And I agree with lilruffian
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post #5 of 19 Old 12-13-2010, 11:29 PM
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A good trail horse should be calm,smart, and confident. My grey is actually turning out to be a good trail horse. She is really smooth to ride and wants to go. Her first reaction to new things is usually curiousity not fear. She is really aware of her body & is good on her feet. I would also make sure the horse has strong feet. The harder the better. You should insist the seller let you ride the horse on the trail before buying it.
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post #6 of 19 Old 12-13-2010, 11:30 PM
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calm demeanor is a must. Non spooky, rock solid kind of guy.

My new boy is very calm and goes up and down hills quietly. He is not a perfect trail horse but we are working on it.

A horse that will stand still for you to mount in different places without getting upset. A horse that will cross streams, creeks, or slews without freaking out or even leaping it. Will pass the odd toilet that pops up!!! We were riding in Ebenezer on day and another rider's horse blew up at a toilet someone had dumped!!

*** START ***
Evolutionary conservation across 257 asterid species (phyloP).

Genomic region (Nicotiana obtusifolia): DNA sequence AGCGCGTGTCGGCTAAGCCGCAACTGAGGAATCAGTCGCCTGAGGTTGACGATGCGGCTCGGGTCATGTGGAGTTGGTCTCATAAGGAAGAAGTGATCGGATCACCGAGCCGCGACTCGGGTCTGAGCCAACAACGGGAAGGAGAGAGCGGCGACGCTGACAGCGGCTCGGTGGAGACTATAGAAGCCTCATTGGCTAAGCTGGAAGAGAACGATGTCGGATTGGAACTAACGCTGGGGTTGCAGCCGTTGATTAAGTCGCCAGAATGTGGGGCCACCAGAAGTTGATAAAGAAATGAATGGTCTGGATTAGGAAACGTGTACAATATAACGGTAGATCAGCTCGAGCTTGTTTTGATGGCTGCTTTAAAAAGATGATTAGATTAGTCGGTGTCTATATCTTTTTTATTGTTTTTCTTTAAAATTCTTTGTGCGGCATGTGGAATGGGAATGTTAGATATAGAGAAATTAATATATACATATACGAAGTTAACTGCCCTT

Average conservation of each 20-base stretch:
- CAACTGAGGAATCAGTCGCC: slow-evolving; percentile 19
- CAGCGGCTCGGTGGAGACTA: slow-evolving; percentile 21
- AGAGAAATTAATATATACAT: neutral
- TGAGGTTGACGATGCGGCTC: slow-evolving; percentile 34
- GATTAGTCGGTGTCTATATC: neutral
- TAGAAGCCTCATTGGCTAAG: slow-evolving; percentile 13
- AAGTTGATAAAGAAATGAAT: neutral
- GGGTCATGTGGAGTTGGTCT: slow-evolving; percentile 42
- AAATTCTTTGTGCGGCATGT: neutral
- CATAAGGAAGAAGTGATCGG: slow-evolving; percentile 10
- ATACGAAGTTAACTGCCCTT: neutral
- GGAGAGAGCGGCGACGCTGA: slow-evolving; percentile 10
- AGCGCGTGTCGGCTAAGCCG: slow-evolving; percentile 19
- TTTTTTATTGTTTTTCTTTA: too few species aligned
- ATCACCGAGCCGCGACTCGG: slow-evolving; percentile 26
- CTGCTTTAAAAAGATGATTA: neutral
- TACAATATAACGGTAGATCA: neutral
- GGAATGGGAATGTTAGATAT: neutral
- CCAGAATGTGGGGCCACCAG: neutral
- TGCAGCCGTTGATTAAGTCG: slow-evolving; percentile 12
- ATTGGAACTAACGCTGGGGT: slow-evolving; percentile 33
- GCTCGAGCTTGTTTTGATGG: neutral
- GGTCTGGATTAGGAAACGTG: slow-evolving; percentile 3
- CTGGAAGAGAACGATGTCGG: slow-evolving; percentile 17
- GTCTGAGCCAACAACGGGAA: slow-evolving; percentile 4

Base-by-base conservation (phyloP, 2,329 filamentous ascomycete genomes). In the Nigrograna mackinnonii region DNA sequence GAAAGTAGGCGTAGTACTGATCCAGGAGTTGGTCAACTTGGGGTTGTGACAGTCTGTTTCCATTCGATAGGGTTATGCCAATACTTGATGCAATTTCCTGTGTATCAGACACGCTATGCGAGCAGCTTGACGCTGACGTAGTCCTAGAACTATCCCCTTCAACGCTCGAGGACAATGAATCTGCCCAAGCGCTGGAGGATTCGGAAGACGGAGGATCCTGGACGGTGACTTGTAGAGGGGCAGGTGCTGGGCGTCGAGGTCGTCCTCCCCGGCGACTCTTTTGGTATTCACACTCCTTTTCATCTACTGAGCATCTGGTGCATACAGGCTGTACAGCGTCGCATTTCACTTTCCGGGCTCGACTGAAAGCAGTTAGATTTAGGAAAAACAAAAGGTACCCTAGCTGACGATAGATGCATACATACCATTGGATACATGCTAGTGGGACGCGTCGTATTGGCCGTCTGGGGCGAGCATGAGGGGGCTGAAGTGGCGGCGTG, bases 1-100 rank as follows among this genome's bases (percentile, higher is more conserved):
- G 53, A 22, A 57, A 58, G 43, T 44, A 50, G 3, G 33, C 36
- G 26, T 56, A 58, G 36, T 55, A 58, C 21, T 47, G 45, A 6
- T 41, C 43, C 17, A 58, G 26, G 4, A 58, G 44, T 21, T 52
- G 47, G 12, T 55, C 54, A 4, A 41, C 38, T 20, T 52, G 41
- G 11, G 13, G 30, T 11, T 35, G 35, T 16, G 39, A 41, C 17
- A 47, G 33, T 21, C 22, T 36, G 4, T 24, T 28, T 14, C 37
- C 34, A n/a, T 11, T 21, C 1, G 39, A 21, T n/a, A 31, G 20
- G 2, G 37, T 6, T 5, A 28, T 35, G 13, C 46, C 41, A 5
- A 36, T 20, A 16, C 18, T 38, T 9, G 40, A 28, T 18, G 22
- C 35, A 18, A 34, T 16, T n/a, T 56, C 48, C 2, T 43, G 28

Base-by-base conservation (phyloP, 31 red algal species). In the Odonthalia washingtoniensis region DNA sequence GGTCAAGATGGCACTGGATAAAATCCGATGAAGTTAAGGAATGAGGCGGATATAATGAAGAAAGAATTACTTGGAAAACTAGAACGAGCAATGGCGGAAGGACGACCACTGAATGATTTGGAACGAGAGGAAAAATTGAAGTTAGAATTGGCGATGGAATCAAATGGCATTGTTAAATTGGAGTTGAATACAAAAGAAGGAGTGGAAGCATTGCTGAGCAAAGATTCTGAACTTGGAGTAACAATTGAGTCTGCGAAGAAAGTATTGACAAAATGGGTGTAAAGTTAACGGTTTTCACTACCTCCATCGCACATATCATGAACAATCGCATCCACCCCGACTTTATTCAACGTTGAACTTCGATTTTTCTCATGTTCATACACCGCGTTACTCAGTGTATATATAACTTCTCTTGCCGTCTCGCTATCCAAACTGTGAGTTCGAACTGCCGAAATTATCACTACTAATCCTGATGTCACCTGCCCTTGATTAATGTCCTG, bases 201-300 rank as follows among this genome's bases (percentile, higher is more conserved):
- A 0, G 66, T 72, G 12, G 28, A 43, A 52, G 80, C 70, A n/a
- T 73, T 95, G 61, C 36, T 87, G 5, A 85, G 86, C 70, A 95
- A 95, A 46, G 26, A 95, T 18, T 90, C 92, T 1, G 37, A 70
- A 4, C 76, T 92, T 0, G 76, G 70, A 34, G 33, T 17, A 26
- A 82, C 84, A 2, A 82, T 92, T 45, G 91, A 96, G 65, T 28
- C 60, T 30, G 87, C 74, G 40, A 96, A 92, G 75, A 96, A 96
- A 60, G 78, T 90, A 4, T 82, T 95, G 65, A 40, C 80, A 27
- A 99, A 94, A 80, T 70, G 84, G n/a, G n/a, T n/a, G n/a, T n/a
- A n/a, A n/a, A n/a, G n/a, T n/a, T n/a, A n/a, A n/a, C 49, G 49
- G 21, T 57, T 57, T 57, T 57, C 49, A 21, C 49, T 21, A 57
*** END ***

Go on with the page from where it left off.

The should not spook at a deer that springs up, birds that blow up under their noses. Get along with other horses and not crowd them or kick, bite, snake their head at them.

One that will be happy in the front, middle or back of the group.

And it goes without saying one that doesn't buck, rear, run off!!

Good luck on your search. A good trail horse is a treasure. Not all horses are cut out to be trail horses. My husband's horse is a doll but I think he thinks trail riding is for sissies. He likes to ride up and down hills if he is "working" but following the tail of another horse is boring to him!!!